Spinach Vegetable Barley Bean Soup is a hearty nutritious soup, perfect for Fall and Winter. This vegetarian soup is an excellent source of vitamins, minerals, protein and fiber. A bowl of this nutrient-rich vegetable soup is a healthy and delicious meal in a bowl.
I first made this Spinach Vegetable Barley Bean Soup six years ago for a friend undergoing cancer treatment for breast cancer. Soups full of vegetables, beans and whole grains are easier to eat for some cancer patients than entire meals. They’re hydrating, nourishing and comforting too.
Homemade Magic Mineral Broth, made with mineral rich vegetables, forms a rich, flavorful base for this soup, as it does for other cancer-fighting soups I make. However, if you’re short on time, there are some high-quality organic broths you can buy.
Sautéed aromatic vegetables – onions, leeks, carrots, and celery – add another layer of flavor. Each ingredient in this recipe has a purpose, whether it’s a source of vitamins, minerals, antioxidants, protein or fiber.
This Spinach Vegetable Barley Bean Soup is similar to my Lentil Vegetable Farro Chard Soup except it uses tomato paste instead of chopped tomatoes. White beans substitute for lentils, barley substitute for farro, and spinach substitutes for Swiss chard.
Barley Health Benefits
Barley is a whole grain that has a soft but slightly chewy texture once cooked. It typically comes hulled or pearled. Hulled barley is minimally processed and retains most of the nutrient-rich bran layer, and pearled barley has had most of the outer bran layer removed. You can also buy quick-cooking barley that is essentially dried pre-cooked barley (Trader Joe’s carries this). Barley is a very good source of fiber and selenium (which has antioxidant properties). It is also a good source of vitamin B3, and minerals (copper, magnesium, phosphorus). Barley contains the gluten protein hordein, so it is not gluten-free.
Spinach Health Benefits
Spinach is an excellent source of vitamin K, carotenes (antioxidants), vitamin C and folic acid. It is also a good source of manganese, magnesium, iron and vitamin B12. In addition to carotenes, spinach contains at least thirteen different flavonoid compounds that function as antioxidants and are believed to fight cancer.
I use organic ingredients whenever possible for the cleanest soup – no herbicides and pesticides.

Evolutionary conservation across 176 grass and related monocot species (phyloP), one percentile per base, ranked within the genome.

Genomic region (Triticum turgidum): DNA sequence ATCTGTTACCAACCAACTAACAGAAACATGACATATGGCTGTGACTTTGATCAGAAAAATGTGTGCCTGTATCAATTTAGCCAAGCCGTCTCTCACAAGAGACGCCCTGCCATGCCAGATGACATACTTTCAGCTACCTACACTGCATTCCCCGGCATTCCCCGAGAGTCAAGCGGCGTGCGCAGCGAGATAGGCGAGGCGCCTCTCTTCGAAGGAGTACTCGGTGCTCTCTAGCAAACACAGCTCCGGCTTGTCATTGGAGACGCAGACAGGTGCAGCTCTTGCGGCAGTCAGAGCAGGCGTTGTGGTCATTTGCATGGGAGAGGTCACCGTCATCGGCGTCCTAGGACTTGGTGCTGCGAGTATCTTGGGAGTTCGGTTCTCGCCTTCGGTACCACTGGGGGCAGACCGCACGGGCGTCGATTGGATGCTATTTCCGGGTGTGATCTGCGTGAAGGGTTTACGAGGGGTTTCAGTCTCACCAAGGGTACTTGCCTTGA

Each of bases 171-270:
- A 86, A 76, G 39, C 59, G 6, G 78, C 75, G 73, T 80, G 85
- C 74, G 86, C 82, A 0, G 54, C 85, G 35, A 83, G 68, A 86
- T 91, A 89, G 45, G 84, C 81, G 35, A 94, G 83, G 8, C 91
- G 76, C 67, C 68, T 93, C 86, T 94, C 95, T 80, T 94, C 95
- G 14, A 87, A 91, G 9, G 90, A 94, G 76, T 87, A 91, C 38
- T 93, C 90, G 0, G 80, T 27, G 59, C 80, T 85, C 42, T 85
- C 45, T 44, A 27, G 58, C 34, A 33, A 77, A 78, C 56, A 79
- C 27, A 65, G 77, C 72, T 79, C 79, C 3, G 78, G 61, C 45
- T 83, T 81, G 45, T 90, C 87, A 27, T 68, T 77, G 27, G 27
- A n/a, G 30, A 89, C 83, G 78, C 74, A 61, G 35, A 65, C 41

Herbs and Seasoning The Soup
Herbs are an important flavoring agent in this soup and contain antioxidants too. I always taste the soup several times once it’s finished cooking to adjust for seasoning. Since some of the broth will evaporate during the cooking process, I tend to undersalt during the cooking process, and then add sea salt and black pepper to the finished soup. Otherwise, you can end up with an overly salty soup. You can always add salt, but you can’t take it away.
How To Store The Soup
This Spinach Vegetable Barley Bean Soup will keep for a week in the refrigerator. If you want to freeze it, leave out the spinach and freeze the soup. After you defrost the soup and reheat it, you can add the spinach. Note that beans tend to break down a little bit when you freeze them, so you may find that the beans don’t hold their shape as well once the soup is frozen. The taste is the same, just the texture is slightly different.
Option: Pureeing The Soup
If you want to puree this Spinach Vegetable Barley Bean Soup for a smooth, creamy consistency, leave out the spinach and blend the soup. Then serve the pureed soup with a dollop of Spinach Basil Pesto. Puréed soups are great options for cancer patients who are experiencing side effects from cancer treatment such as mouth sores, difficulty chewing and swallowing and fatigue. Puréed soups are also good for anyone on a soft food diet.
For more recipe ideas for cancer patients, see my Cancer-Fighting Recipes.
Spinach Vegetable Barley Bean Soup
- 1 tablespoons extra-virgin olive oil
- 2 stalks celery chopped
- 1 medium onion diced
- 2 carrots chopped
- 1 medium leek white and pale green parts only, washed thoroughly and thinly sliced
- 1 cup quick-cooking barley
- 1 tablespoon tomato paste
- 8 cups low sodium vegetable broth
- 15 ounces cannellini beans or other beans rinsed and drained
- 2 teaspoon sprigs fresh thyme or 1 dried thyme
- 1 teaspoon stem fresh basil or 1 dried thyme
- 4 handfuls baby spinach
Heat oil in soup pot. Add celery, onion, carrots, and leeks and cook over medium heat until softened, about 5 minutes. Add barley and tomato paste and cook, stirring, until the grains are coated and shiny, about 30 seconds. Add the broth, beans, thyme and basil, and bring to a boil. Simmer over low heat for 1 hour.
Add spinach, and cook until just wilted (if you use Swiss chard or kale, it will take slightly longer to cook). Remove thyme branch and wilted basil. Season with salt and pepper.
Farro, brown rice or wheat berries can be used instead of barley. Swiss chard or kale can be used instead of spinach.